Next Steps?

Currently, I’m in the process of testing various mounting points on the rack and revisiting the source to improve the accuracy of the count. At this time the accuracy is ~90% after attempting 150 reps.

Source Code

This code is still a work in progress. There are surely some features to discover. At this time, the current rundown is like this:

  1. Set a flag when the barbell passes within the specified range
  2. If the barbell passes a second time and at least 200 ms has elapsed, count the rep
  3. If an object is detected in range and remains there for a few seconds, clear the current rep count and reset to start counting again
#include <Wire.h>
#include <Adafruit_GFX.h>
#include <Adafruit_SSD1306.h>

#define SCREEN_WIDTH 128 // OLED display width, in pixels
#define SCREEN_HEIGHT 64 // OLED display height, in pixels
//#define SENSOR 2 // PIR Sensor
#define ECHO 12 // ultrasonic input
#define TRIG 14 // ultrasonic output

// Declaration for an SSD1306 display connected to I2C (SDA, SCL pins)
Adafruit_SSD1306 display(SCREEN_WIDTH, SCREEN_HEIGHT, &Wire, -1);

int initRep = 0;
int currentRep = 0;
int numberOfLifts = 3;
int currentLift = 0;
int previousLift = 0;
char buffer [16];
long distance = 0.0;
long prevDistance = 0.0;
long duration;
int hoverTimer = 0;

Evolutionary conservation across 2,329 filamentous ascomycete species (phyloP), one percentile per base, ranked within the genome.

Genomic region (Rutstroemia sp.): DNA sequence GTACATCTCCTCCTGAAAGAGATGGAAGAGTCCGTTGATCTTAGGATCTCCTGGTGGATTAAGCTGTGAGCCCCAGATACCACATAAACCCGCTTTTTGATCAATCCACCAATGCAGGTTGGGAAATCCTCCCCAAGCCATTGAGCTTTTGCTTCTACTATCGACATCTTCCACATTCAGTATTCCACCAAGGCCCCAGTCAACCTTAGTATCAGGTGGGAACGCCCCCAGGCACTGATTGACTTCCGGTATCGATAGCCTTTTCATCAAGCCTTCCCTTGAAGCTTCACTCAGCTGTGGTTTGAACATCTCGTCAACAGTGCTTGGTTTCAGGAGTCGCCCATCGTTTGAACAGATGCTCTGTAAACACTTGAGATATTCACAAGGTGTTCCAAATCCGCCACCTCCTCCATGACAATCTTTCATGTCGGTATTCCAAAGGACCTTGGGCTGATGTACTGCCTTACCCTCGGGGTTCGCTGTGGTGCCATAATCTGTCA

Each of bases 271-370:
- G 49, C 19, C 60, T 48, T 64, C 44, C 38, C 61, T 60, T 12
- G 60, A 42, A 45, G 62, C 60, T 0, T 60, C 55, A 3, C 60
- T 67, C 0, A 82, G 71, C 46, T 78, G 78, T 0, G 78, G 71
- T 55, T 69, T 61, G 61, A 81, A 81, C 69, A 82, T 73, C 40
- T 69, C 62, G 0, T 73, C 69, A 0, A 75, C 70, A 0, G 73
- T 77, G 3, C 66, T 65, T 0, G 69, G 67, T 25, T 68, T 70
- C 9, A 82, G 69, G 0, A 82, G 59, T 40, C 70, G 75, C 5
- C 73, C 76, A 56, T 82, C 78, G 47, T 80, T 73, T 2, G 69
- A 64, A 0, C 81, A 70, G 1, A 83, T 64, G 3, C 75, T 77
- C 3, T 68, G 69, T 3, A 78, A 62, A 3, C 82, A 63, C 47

int firstMillis;
int secondMillis;

boolean firstPass = false;
//int sensorBuffer = 0;

void setup() {

  if(!display.begin(SSD1306_SWITCHCAPVCC, 0x3C)) { // Address 0x3D for 128x64
    Serial.println(F("SSD1306 allocation failed"));
  //Define inputs and outputs
  pinMode(TRIG, OUTPUT);
  pinMode(ECHO, INPUT);
  //pinMode(SENSOR, INPUT);

void loop() {
  distance = readDistance();
  if(distance > 0.0 && distance < 18.0){
    if(prevDistance > 18.0 && firstPass == false){
      firstPass = true;
      firstMillis = millis();
    } else if(prevDistance > 18.0 && firstPass == true){
      if((millis() - firstMillis) > 200){
        firstPass = false;
  prevDistance = distance;

  if(distance < 18.0 && prevDistance < 18.0){
  } else {
    hoverTimer = 0;
  if((currentLift != previousLift) || (hoverTimer > 50)){
    hoverTimer = 0;

  if(currentLift == 0){
    printWorkout("Bench Press");
    previousLift = 0;
  } else if(currentLift == 1){
  } else if(currentLift == 2){

void printWorkout(String name){
  display.setCursor(0, 0);
  display.setCursor(35, 20);
  // Display static text
  sprintf (buffer, "%02u", currentRep);

void resetReps(){
  currentRep = initRep;

float readDistance(){
  // The sensor is triggered by a HIGH pulse of 10 or more microseconds.
  // Give a short LOW pulse beforehand to ensure a clean HIGH pulse:
  digitalWrite(TRIG, LOW);
  digitalWrite(TRIG, HIGH);
  digitalWrite(TRIG, LOW);
  // Read the signal from the sensor: a HIGH pulse whose
  // duration is the time (in microseconds) from the sending
  // of the ping to the reception of its echo off of an object.
  pinMode(ECHO, INPUT);
  duration = pulseIn(ECHO, HIGH);
  // Convert the time into a distance
  //cm = (duration/2) / 29.1;     // Divide by 29.1 or multiply by 0.0343
  return (duration/2) / 74;   // Divide by 74 or multiply by 0.0135